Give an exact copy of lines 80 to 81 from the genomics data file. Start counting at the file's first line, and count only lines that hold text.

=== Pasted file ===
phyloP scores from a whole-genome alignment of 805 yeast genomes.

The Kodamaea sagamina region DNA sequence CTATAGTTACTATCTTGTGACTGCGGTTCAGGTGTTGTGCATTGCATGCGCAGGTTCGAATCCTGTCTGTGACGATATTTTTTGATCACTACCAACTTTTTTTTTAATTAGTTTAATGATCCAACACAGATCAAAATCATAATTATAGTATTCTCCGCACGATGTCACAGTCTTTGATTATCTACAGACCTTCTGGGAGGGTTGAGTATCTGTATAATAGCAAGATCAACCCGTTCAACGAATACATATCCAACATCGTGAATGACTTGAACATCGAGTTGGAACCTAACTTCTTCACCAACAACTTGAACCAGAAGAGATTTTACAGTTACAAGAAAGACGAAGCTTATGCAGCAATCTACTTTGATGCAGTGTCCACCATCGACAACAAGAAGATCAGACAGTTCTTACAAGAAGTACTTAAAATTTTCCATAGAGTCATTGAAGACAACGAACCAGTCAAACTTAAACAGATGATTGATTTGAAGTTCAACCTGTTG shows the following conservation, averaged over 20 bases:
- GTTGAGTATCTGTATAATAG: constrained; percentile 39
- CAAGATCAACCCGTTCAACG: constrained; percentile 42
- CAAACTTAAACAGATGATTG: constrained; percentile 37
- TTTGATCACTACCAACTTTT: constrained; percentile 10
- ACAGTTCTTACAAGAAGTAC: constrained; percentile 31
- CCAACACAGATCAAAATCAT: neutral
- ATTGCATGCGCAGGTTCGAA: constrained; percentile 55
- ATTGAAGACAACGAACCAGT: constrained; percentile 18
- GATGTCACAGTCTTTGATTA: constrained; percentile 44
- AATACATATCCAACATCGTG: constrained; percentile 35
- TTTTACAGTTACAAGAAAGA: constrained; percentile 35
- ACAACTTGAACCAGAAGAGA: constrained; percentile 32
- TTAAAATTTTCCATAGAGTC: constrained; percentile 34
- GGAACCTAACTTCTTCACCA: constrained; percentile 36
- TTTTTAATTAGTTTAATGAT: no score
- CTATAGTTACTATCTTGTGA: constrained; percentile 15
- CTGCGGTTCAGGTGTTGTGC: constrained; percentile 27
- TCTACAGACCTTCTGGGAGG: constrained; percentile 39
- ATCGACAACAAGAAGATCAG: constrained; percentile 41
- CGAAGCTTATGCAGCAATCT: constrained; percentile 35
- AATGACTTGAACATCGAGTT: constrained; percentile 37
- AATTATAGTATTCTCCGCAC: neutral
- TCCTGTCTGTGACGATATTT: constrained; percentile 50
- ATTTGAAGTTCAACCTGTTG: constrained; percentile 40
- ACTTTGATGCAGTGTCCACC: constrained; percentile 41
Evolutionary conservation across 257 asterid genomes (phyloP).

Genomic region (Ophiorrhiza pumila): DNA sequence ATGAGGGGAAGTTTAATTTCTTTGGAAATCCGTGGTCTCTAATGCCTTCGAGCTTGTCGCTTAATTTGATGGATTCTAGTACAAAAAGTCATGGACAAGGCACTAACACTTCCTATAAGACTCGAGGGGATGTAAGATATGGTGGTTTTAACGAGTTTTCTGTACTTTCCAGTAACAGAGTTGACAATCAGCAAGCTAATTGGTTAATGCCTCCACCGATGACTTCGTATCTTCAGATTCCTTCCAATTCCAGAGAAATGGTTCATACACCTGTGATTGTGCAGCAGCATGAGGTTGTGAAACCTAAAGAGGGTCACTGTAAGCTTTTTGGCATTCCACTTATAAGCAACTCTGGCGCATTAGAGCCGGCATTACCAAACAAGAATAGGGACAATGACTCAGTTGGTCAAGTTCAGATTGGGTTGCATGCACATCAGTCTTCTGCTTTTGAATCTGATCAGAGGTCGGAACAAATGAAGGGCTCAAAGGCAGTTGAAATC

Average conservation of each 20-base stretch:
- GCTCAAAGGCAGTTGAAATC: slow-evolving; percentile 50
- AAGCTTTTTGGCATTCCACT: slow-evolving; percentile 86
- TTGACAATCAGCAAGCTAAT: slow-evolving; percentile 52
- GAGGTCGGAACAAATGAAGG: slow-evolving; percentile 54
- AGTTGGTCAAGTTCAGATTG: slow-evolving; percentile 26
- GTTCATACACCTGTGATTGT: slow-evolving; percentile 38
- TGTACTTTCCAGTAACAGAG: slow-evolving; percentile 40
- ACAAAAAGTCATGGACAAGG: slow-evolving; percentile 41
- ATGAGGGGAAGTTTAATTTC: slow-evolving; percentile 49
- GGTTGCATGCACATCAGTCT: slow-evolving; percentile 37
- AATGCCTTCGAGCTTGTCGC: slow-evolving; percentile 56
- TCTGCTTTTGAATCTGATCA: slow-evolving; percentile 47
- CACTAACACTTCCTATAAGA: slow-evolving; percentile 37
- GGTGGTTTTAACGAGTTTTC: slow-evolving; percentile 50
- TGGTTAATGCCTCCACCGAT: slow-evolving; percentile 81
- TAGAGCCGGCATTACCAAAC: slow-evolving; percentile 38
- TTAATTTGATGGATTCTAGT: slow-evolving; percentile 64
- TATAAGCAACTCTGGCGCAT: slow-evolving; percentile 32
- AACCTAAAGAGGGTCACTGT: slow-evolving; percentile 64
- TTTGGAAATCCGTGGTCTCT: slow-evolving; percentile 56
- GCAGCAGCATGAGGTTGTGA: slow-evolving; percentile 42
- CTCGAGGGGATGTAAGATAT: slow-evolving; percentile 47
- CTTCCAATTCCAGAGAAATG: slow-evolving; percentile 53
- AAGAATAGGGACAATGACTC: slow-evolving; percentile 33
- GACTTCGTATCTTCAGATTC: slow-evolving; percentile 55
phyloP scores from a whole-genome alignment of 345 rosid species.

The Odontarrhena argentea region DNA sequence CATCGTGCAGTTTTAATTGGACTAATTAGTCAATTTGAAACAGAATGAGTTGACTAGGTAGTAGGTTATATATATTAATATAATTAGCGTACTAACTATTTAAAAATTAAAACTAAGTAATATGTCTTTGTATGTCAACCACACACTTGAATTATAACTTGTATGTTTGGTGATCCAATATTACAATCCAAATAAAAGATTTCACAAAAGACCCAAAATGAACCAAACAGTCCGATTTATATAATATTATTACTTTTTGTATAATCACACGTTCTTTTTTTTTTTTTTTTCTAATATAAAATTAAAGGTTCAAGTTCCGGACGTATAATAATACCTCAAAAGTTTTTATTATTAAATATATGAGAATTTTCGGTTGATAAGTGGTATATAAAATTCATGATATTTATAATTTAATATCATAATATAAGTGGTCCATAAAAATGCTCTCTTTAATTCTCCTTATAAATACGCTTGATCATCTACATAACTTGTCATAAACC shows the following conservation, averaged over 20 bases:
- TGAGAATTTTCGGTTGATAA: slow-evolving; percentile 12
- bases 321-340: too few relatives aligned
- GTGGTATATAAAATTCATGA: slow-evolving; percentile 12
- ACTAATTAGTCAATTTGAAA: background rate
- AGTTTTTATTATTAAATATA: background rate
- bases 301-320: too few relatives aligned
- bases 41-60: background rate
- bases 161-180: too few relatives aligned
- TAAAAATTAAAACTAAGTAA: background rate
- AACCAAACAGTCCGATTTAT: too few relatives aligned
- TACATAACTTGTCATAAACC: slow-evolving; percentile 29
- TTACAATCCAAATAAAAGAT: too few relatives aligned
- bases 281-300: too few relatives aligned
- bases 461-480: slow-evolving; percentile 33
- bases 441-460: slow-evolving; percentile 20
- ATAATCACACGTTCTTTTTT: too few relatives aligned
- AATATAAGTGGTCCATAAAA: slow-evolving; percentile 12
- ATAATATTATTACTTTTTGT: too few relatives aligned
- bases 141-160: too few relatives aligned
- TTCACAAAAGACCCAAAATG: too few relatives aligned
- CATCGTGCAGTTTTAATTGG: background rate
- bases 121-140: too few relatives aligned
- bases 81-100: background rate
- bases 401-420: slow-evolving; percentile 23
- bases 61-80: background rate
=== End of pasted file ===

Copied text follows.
- bases 81-100: background rate
- bases 401-420: slow-evolving; percentile 23